Saturday, November 1, 2014

Candy Trade

I’ve sat through business school courses and business meetings, but I think the best view of calm, civil negotiation was the trick-or-treat candy swap at my sister’s house on Halloween night.

On this night, my nieces donned their costumes (a pirate skeleton and a creepy, haunted version of an American Girl doll) and I applied their makeup to complete the looks. Then they played in the driveway and handed out candy to the first Halloween visitors as they patiently awaited the arrival of their cousins and a couple friends.

Meanwhile, I marveled at their patience. When I was ten or twelve, I would probably have gone certifiably insane counting the precious minutes lost in the door-to-door begging and tabulating the candy I might be missing. What if some houses ran out before we got there because our friends were late?

When everyone finally arrived, the five kids walked the neighborhood gathering candy, escorted by three dads and two moms. Back at my sister’s, a group of adults and the two teen-aged cousins gathered in the dining room snacking from the table laden with food. Out in the driveway, candy was quietly handed out. At the end of trick-or-treat, the kids returned, shed parts of the costumes now deemed unnecessary, convened in the living room, and dumped the candy onto the floor.

The kids sorted their candy. Pirate niece had a neat circle of treats that looked like a clock face, and doll niece had a pattern of tidy piles. The boys were less artistic in their heaps, but still organized. I was resisting the urge to count everything. It was hard. I like candy statistics. I used to sort M&Ms by color and note the results, tracking the averages for vending machine and half-pound bags. But I’m weird like that.

One boy (a cousin) left some candy in his double-bagged plastic grocery sack, which I pointed out to him. He nonchalantly said, “Oh, it’s okay, I don’t care.” Whatever. I didn’t really care, either. I was just an observer resisting the urge to create tallies and graphs and charts of the loot, trapped in a corner of the room by five kids and a rug full of candy. I was too far from the other adults to participate in their conversation, so I ate tiny cocktail wieners in barbecue sauce and watched the trading floor.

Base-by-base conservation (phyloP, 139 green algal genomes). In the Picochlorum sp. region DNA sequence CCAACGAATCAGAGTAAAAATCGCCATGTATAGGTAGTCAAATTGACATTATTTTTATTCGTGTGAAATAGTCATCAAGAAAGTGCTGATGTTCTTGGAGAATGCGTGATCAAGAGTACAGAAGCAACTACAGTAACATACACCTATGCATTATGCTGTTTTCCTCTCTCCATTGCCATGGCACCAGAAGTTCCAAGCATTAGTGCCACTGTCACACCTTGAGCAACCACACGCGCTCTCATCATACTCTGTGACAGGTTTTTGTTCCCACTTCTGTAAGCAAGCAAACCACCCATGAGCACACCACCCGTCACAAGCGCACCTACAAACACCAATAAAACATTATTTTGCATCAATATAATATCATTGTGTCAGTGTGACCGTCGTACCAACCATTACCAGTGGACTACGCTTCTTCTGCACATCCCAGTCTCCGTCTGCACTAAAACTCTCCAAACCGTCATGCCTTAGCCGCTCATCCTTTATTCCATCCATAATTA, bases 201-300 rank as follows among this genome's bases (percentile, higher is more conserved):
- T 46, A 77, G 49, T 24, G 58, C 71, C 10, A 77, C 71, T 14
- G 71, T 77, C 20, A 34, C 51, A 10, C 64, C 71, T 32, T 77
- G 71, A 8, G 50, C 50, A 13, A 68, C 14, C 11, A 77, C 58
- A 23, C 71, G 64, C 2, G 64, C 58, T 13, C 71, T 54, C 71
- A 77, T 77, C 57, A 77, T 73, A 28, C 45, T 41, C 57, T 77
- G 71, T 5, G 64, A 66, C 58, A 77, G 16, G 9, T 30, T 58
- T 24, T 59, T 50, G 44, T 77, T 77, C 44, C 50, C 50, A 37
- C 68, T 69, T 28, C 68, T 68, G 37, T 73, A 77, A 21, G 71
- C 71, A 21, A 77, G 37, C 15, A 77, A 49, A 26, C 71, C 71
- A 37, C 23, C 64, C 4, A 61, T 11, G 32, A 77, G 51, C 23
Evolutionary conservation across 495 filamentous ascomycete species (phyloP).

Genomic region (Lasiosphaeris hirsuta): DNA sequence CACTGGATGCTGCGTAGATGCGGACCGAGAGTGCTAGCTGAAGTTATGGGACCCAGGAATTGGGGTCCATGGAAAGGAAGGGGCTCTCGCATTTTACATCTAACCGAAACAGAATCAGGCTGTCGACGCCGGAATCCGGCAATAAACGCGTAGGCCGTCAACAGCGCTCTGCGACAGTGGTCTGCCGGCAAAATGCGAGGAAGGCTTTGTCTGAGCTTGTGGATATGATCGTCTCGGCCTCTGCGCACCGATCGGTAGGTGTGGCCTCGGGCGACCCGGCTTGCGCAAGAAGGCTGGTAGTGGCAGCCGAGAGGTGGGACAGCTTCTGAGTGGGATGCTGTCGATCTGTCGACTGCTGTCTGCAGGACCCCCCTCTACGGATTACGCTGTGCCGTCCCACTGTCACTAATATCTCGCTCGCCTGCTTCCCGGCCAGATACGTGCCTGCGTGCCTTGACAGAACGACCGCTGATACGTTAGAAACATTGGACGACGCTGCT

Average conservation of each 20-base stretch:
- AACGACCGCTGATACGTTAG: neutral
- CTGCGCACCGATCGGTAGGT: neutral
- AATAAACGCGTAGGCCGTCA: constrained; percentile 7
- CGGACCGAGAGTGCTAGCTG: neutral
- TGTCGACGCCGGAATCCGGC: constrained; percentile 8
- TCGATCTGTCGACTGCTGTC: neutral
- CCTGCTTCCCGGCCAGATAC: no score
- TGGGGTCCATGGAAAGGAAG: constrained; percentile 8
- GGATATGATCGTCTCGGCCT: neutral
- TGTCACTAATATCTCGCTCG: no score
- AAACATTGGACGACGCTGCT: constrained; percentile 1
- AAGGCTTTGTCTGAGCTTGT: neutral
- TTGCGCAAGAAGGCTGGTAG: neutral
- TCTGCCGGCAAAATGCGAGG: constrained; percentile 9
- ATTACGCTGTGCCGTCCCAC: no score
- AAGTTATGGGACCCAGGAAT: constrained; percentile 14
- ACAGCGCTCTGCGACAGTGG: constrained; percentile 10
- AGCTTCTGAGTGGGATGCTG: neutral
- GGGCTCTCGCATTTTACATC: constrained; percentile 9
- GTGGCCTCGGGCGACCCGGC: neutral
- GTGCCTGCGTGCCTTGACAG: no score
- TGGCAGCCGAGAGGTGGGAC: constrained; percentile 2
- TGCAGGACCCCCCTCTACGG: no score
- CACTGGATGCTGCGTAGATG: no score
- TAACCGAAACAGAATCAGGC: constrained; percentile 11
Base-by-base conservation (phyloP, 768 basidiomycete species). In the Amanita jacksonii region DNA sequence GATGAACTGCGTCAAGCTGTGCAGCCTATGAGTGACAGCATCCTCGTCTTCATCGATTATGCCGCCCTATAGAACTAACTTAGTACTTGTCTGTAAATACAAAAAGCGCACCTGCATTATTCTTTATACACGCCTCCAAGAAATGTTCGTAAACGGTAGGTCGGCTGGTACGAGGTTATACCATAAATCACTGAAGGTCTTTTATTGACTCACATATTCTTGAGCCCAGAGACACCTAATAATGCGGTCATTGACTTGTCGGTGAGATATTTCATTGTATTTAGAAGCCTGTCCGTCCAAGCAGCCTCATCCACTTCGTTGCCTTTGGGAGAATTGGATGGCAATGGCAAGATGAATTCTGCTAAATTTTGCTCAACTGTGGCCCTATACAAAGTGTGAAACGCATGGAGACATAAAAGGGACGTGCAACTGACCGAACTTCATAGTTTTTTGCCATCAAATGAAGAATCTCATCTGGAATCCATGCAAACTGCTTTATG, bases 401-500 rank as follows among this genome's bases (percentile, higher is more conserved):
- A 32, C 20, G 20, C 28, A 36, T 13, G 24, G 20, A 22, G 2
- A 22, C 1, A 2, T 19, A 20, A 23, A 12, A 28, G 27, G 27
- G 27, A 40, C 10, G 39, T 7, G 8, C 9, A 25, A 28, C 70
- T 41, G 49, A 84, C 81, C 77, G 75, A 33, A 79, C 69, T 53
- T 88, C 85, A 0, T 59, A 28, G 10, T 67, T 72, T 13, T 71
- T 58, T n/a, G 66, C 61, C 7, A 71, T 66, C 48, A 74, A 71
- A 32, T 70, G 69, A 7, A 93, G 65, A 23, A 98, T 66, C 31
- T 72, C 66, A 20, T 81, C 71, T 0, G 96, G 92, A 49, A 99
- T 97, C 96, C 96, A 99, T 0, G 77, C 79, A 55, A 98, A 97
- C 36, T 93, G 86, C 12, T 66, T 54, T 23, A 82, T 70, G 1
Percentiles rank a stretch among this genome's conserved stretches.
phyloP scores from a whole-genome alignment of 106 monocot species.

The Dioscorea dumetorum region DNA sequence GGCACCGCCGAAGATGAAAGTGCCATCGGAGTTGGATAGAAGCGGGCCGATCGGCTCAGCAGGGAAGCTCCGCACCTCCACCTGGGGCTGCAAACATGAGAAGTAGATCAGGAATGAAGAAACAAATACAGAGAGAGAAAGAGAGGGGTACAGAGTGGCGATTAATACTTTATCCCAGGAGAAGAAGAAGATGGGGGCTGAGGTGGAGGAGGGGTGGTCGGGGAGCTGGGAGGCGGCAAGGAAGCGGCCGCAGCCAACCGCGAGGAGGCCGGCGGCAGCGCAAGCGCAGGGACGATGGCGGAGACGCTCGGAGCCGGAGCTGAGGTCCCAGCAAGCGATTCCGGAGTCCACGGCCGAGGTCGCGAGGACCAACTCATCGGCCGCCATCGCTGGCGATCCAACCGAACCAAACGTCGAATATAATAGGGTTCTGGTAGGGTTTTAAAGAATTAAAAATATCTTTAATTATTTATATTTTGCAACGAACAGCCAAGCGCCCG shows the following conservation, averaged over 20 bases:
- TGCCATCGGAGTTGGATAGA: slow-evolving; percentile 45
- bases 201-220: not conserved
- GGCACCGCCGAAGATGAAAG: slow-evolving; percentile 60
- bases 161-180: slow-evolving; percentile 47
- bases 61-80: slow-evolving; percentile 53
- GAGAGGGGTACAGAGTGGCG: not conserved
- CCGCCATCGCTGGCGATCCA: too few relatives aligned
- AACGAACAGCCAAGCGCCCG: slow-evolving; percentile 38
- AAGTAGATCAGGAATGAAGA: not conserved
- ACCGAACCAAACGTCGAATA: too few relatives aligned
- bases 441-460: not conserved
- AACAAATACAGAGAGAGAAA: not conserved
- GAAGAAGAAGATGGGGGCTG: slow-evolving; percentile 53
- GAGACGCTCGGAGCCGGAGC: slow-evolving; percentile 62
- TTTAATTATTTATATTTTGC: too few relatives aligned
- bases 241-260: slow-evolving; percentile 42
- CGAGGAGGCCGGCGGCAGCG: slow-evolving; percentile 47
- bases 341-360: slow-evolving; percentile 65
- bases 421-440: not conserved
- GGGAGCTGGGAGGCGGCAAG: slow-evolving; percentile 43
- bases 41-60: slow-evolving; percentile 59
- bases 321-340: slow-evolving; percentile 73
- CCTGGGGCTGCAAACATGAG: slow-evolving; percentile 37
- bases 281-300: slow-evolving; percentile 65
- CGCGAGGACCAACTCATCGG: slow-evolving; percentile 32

The candy piles were impressive -- each kid had at least one full-sized candy bar (mostly Hershey bars) and two or three small bags of popcorn or chips. Chocolate treats ruled, with fun-sized KitKats dominating. (Maybe they were on sale.) Plentiful little packs of red Twizzlers, but not black. The kids noted the absence of Good & Plenty and the rarity of M&Ms and Skittles. There was not a single example of my own most hated Halloween candy -- the nasty Necco wafers. Talk about lucky kids.

Civilized action on the trading floor.
Trading proceeded for close to thirty minutes. “Who likes Snickers?”  “Who wants Skittles?”  “Anyone like Almond Joy?” Pirate-niece methodically traded candy for almost all the chips and popcorn. Doll-niece held fast to the only full-sized KitKat in the room, even though her cousin kept sweetening the deal until he had offered up nearly half his candy in trade, and despite my whispering to her that it was a good deal based on sheer volume. It was a weird attempted trade, as he had his own pile of fun-sized KitKat bars, but he wanted the big one. Desperately. Finally sick of the badgering, doll-niece announced she was done, calmly returned her candy (including the coveted full-sized KitKat) to her orange bag, stood up, and got herself a hot dog. Soon, her sister and the boys followed suit.

As the kids bagged up their candy, the cousin who wanted that full-sized KitKat bar looked in his sack and dramatically announced, “Oh, hey, I forgot about this candy here!” and tried to reactivate trading. None of the kids fell for what seemed like the shady, contrived introduction of the candy he had earlier told me he didn’t care about. When the trading floor has closed, it’s over. It was time for hot dogs.

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